Major League Soccer and Liga MX made a significant announcement on Tuesday, confirming that all 47 clubs from both leagues will compete in a completely overhauled Leagues Cup. The newly formatted competition will be held annually and will feature a month-long break from both leagues, during which MLS and Liga MX clubs will compete in a World Cup-style competition.
Additionally, the new Leagues Cup will be an official Concacaf Champions League competition, with the winner of Leagues Cup earning automatic qualification for the CCL Round of 16. The second and third placed Leagues Cup finishers will also automatically qualify for the Concacaf Champions League opening round.
The announcement is the latest step in MLS and Liga MX’s growing partnership. The two leagues faced off in the 2021 All Star game in Los Angeles, as well as playing in the annual Campeones Cup, a match featuring the champions of each respective league.
The Leagues Cup news comes alongside a revised format for CCL. The current version features 16 teams, but beginning in 2024, it will expand to include 27 clubs, 18 of which will come from North America, and can qualify as follows:
- Liga MX – six clubs
- Major League Soccer – five clubs
- Leagues Cup – three clubs
- Canadian Premier League – three clubs
- US Open Cup – one club
- Canadian Championship – one club
The expanded format of the Leagues Cup raises plenty of questions for Major League Soccer. The current format has shown wildly varying levels of commitment from MLS sides. Sporting Kansas City fielded a squad of seven homegrown players in their quarterfinal match and were thrashed 6-1 by Club Leon. Fortunately for SKC, they didn’t seem to care going into the match.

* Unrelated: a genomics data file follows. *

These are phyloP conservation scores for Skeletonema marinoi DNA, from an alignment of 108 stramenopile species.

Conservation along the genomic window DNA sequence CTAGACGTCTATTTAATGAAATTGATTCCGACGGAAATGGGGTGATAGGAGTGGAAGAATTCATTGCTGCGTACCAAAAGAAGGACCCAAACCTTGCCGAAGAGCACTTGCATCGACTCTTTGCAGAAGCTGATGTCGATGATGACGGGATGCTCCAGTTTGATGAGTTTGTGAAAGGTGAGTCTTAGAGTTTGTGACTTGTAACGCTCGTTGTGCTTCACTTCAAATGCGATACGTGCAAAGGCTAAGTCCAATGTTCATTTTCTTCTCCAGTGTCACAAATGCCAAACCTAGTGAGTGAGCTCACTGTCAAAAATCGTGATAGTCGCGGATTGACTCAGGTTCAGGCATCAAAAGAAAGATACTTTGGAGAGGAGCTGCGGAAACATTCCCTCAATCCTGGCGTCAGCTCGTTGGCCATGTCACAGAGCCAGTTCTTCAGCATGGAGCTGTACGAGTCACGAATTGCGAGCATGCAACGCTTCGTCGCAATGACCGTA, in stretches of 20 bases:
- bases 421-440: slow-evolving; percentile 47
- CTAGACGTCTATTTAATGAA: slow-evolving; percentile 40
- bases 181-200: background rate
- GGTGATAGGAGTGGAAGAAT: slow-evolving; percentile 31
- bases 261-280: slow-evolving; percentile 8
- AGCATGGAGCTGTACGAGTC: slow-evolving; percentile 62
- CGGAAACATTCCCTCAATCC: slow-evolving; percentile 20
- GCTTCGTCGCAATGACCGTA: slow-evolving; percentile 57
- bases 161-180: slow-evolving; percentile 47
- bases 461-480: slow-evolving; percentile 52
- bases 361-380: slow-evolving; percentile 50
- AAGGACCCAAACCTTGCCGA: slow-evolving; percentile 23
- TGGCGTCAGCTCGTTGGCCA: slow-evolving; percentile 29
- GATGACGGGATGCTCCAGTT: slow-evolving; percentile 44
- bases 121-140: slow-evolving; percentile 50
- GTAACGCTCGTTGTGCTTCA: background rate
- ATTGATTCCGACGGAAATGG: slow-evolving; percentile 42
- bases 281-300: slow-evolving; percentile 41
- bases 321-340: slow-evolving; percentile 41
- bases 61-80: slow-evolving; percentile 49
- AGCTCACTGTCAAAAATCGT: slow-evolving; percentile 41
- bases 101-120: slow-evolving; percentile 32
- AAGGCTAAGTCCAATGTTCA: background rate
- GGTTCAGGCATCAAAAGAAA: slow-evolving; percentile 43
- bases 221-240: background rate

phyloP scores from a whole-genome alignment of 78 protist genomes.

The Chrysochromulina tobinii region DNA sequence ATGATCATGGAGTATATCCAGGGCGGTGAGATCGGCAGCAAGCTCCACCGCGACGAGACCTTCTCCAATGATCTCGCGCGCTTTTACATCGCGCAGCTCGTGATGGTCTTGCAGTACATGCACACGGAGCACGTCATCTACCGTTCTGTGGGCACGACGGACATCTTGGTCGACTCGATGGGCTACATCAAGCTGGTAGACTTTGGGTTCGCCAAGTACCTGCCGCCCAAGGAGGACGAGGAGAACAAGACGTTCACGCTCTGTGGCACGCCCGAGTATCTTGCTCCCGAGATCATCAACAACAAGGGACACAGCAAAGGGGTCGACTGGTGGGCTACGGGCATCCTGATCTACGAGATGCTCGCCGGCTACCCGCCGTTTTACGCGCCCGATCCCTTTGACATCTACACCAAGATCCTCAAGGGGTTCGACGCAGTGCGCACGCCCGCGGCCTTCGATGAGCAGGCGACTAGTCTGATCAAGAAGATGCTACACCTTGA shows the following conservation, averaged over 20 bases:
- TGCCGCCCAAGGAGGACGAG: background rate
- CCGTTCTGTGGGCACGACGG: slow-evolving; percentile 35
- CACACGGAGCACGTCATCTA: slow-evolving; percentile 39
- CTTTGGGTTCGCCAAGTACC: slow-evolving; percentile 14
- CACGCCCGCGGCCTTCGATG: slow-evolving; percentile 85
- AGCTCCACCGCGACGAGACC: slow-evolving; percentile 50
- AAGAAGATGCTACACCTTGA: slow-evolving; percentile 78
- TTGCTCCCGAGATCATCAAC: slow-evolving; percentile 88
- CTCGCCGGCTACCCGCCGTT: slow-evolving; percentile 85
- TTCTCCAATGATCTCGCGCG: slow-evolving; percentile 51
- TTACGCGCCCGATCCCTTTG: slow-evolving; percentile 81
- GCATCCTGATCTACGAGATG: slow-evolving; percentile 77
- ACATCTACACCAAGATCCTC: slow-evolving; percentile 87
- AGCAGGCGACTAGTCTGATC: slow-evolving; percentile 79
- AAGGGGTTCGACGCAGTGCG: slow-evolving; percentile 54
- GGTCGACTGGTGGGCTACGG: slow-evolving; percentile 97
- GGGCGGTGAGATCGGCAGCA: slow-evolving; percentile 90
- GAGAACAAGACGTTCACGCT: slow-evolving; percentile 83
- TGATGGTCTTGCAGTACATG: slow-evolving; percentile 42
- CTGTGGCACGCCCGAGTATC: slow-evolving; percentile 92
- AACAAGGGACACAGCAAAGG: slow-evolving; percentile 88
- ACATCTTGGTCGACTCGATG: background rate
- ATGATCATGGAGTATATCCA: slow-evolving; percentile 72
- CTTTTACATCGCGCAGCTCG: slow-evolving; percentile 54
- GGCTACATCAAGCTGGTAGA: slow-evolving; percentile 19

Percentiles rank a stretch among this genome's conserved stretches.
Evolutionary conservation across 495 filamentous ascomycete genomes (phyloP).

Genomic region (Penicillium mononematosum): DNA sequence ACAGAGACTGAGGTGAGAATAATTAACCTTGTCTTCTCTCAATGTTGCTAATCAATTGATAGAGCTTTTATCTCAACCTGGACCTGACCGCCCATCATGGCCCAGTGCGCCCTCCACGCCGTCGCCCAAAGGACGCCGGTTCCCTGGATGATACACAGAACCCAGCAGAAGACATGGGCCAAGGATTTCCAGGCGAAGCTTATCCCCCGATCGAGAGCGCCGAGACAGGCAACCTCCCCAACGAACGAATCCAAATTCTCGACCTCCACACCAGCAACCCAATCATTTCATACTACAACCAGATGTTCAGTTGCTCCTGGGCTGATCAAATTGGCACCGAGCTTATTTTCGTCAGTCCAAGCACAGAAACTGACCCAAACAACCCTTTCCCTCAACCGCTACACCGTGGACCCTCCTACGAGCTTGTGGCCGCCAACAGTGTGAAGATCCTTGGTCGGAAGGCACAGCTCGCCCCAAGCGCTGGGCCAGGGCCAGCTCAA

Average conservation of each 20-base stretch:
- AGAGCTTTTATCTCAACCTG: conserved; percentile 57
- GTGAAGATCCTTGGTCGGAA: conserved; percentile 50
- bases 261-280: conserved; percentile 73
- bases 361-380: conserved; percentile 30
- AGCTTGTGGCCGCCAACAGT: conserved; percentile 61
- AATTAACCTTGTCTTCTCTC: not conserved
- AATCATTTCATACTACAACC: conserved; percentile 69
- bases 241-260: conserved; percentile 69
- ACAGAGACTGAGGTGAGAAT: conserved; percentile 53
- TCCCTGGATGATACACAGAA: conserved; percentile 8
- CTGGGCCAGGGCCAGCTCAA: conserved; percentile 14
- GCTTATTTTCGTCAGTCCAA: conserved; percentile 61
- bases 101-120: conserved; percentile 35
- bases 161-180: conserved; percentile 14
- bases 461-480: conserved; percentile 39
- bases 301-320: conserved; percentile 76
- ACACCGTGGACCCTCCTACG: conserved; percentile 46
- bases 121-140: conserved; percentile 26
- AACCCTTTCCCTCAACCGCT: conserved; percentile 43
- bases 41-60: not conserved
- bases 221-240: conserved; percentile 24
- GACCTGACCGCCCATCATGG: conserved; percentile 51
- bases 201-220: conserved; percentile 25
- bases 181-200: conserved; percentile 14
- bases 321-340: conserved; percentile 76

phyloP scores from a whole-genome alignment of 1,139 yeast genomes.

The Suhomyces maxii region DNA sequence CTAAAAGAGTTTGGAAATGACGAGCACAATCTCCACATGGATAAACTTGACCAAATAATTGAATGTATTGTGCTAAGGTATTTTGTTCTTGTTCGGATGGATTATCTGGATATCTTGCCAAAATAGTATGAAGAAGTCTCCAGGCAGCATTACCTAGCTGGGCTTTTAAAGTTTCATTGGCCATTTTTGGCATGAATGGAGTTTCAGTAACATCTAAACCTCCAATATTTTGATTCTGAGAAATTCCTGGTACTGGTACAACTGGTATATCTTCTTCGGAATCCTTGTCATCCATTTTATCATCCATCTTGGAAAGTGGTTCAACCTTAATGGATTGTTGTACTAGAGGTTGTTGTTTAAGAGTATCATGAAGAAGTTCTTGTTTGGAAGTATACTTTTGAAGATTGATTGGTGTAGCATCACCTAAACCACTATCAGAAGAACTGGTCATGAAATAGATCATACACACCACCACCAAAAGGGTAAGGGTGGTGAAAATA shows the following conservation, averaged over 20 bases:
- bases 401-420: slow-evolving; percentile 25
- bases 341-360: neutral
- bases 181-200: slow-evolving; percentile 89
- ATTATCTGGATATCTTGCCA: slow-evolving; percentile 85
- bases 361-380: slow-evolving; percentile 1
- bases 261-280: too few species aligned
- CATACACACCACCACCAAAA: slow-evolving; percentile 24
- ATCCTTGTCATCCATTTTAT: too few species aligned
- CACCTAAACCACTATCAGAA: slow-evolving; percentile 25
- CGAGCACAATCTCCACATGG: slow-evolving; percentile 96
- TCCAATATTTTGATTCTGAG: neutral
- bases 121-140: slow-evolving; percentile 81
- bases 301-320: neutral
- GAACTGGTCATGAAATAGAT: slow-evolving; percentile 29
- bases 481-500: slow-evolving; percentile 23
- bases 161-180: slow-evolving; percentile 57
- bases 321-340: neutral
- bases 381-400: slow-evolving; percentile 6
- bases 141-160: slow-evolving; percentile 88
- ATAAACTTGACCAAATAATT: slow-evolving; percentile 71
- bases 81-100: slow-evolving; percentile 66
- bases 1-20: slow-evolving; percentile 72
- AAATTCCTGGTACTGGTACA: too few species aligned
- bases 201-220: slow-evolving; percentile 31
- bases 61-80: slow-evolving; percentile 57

Meanwhile, Seattle Sounders have taken the competition incredibly seriously, knocking off both Tigres and Santos Laguna on their way to an appearance in the final tomorrow evening.
MLS has struggled against Liga MX sides in competitive play. They’ve never won CCL, and have been held back by their lack of spending compared to their Mexican counterparts. Liga MX sides can field entire lineups of Designated Player-caliber starters, and the middle- to bottom-end of their rosters significantly outpace those in MLS. It’s led to a largely one-sided competition.
If MLS really wants to succeed in Leagues Cup and truly compete with Liga MX, they’ll need to re-think some things, both in terms of simple spending limits as well as the structure of their rosters. With MLS clubs potentially competing in four tournaments (MLS, Leagues Cup, Concacaf Champions League and US Open Cup), quality depth will be crucial, and the majority of teams sorely lack it. With the amount of emphasis the league is placing on this tournament (shifting their entire calendar isn’t a small commitment), it would be naive to think a shift in roster building isn’t also required.
At the end of the day, this tournament will pit more top teams in the region against each other on a more regular basis. Last summer’s MLS Is Back tournament showed how entertaining a World Cup-style competition in a club setting can be, although under very different circumstances. While the new Leagues Cup is an experiment, it’s an experiment that will hopefully propel MLS to its next phase, as well as a potentially important step in increasing its footprint ahead of the 2026 World Cup.